I was also member of a summer cheer camp staff (that I had worked for the prior summer as well), so I was obsessed with staying ‘in shape’ for when the camps started. By the time those rolled around I weighed about 110 lbs. I tried to eat ‘normally’ while we were at the camps because I didn’t want to be noticed or for anyone to think I had a problem. I remember thinking the all-day workouts would make up for eating some regular food now and then. I really thought I was getting away with something until the director of the camps pulled me aside one day and flat out told me that I had an eating disorder. I of course vehemently denied it and told her not to worry. I was so angry after that conversation because I couldn’t believe she had called me out like that. In retrospect, I can’t thank her enough for doing so. (Also, in hindsight I’m completely ashamed that I acted as any kind of a role model for young high school girls that summer. Ugh.)
When I arrived home from the camps at the end of the summer I remember weighing myself and being pleasantly surprised that somehow even after eating somewhat ‘normally’ I still managed to drop down to about 100 lbs. It should not come as a surprise that I was miserable, crabby, and completely not myself that summer. I remember my younger brothers yelling at me to stop being such a b*tch… which was hard to hear coming from people I loved, especially because acting like that wasn’t in my nature. I knew I wasn’t being myself, but I could not stop.
I went back to college that fall (I’d transferred to UW Madison) and it was incredibly difficult to focus on anything but my weight, exercise and food intake. I remember crying constantly and shutting out anyone who ever cared about me (old friends & family, and I had a really hard time making new friends in the dorms). I didn’t do anything social and spent most of my time exercising or in my room studying. Thank the lord I had my boyfriend at that time, Jake, (who had been one of my best friends since I was 14). If it weren’t for him, I’m not sure I would have ever gotten out of this.
I distinctly remember – it was around my 20th birthday and he wanted me to go out to a party and celebrate and I absolutely refused. (I was afraid if I drank or did anything like I did freshmen year that I’d put all the weight back on.) I had some form of a crying meltdown trying to explain to him why I didn’t want to go to the party (without really explaining the real reason why), when he finally asked me point blank if I had an eating disorder. He said he had asked one of his roommates (who was also an old friend of mine), “If you had just met Christy for the first time and saw her – would you think she had an eating disorder?” and he had answered, “Yes, absolutely.” (I should note that it can be easy to deny or not always notice an eating disorder in a loved one because those with the disease do a pretty good job of hiding/covering it up. So if you’re around someone constantly, like my parents and boyfriend were, it can be more difficult to notice the weight loss difference than if you only see someone occasionally.)
When I admitted to him that night that I had a problem, it felt like a million pounds had been lifted off my shoulders. I knew I wanted to get better before he ever approached me, but I didn’t know how. I felt like I was drowning and didn’t know in which direction was the shore. I knew I was miserably unhappy and lonely, and that I didn’t want to continue to live life like this. Having him open to discussing it and wanting so badly to help me gave me the life preserver I needed at that moment. Bless his heart, he suggested he meet me for lunch every day. And when I wasn’t with him I was to report to him what I ate, and how much I worked out – no lying. He reaffirmed me, told me I was all the things I didn’t believe about myself at the time, encouraged me to be social, and held my hand through some of the darkest days of my life. (Thankfully we are still close friends, so I have told him in retrospect how much what he did for me during that time means to me.)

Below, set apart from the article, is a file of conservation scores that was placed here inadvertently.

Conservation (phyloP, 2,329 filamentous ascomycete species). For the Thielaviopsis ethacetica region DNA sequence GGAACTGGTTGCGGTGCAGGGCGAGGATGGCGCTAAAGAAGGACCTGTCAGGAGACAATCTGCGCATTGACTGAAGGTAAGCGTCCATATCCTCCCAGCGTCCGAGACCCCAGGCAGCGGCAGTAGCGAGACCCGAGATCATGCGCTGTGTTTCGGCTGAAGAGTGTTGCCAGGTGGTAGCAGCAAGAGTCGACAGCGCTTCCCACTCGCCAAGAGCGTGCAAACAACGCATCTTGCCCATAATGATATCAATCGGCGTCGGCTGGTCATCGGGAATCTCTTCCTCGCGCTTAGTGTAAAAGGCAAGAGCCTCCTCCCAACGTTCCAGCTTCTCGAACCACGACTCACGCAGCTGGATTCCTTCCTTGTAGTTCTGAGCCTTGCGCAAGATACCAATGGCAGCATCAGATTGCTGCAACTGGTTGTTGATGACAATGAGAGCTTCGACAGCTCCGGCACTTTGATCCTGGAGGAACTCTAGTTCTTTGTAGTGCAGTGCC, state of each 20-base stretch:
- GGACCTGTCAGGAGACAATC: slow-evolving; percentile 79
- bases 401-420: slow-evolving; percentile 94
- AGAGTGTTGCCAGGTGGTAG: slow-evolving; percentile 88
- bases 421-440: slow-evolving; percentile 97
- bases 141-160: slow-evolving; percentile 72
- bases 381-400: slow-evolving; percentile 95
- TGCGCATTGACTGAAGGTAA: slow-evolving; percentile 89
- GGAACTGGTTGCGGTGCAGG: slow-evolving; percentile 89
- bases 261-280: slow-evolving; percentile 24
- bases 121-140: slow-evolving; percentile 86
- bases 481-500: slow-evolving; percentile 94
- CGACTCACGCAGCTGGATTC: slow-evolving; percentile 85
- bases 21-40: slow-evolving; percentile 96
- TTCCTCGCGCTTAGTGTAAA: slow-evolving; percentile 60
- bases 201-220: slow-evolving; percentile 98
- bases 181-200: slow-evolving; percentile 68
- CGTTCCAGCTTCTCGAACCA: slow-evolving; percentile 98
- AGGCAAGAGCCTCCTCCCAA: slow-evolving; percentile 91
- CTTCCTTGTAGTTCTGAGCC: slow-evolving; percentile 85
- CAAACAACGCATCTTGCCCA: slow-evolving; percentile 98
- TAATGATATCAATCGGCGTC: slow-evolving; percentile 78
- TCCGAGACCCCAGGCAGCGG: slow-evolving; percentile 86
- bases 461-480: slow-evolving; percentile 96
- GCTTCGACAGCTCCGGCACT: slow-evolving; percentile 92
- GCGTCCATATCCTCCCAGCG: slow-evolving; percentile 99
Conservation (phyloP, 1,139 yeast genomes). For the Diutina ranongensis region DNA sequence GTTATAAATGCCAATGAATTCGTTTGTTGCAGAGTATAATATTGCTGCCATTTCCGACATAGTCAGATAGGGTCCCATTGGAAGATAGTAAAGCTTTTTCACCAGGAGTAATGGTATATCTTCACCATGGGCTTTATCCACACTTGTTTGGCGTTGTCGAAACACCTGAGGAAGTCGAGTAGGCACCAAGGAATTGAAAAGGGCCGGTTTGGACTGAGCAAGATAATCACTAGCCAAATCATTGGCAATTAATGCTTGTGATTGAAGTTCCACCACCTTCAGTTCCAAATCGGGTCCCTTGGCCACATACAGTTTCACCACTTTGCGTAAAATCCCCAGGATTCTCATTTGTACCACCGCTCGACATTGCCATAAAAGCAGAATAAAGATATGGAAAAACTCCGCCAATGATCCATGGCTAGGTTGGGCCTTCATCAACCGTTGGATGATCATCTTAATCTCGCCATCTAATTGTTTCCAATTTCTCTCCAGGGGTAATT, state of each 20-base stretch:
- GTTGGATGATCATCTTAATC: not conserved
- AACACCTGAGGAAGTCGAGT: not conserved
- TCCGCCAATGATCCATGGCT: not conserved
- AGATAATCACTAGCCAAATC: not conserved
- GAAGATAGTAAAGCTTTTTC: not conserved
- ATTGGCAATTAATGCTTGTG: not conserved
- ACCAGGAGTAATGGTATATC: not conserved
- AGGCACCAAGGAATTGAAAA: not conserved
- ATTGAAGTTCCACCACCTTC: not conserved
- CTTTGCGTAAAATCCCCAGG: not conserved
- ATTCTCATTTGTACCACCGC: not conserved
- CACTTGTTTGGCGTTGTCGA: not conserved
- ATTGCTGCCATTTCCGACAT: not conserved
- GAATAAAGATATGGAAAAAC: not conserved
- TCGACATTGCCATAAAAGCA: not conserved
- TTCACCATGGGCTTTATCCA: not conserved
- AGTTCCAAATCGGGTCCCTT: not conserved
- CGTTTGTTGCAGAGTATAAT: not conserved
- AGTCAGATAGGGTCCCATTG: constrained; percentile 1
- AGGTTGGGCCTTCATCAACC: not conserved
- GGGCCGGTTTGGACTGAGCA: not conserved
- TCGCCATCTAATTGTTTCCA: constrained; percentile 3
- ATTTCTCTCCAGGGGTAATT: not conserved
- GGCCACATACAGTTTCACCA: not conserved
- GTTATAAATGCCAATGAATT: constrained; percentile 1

The story doesn’t end there though. That was just the beginning of a very long and difficult path to recovery. Every day for the longest time I battled my own inner demons. Trying not to listen to the voices in my head, and trying to move forward each day. It was a long journey but I’m so happy to say I reached the other side many years ago. Within 2-3 years or so I finally knew that I had come out on the other side. I no longer focused my energy on food. I exercised to be healthy and enjoy myself, not to lose or maintain weight. I feel SO fortunate to say that, because there are some people who sadly do not make it out the other side, and there are some who battle these diseases their entire lives. Thankfully I had the desire to be happy and healthy again, and family and friends to help get me through.
I’m not really sure how to end this other than to say if you or anyone you know suffers from any of the things I talked about in this post: pulling away from loved ones, sudden mood swings, change in behavior, obsessive calorie counting & exercising, dramatic weight loss, or anything else I talked about here – please, please, please, talk to them. Get them help. Let them know you’re there for them. Listen to them. So often I want to approach women at the gym and tell them I know what they are going through (when you’ve had an eating disorder you can pick out others suffering from it in a second), but I know that those words need to come from somebody they love and trust for it to really make a difference.
If you want to talk more about any of this, need help, advice, or just want to chat – please feel free to email me. I’m clearly an open book and hope that by sharing this awful time in my life – that I will help someone else to get out of theirs, or help loved ones of those suffering realize they can help.
And if you are currently dealing with an eating disorder please know you are not alone. Know that you CAN be happy again. You can laugh, and smile, and enjoy dinners out with friends without all the problems, thoughts, and issues that you’re going through right now. Know that you can be healthy and move on. You deserve better than the life you’re currently living. Most importantly – You are not alone.
For more information please go to National Eating Disorders.org.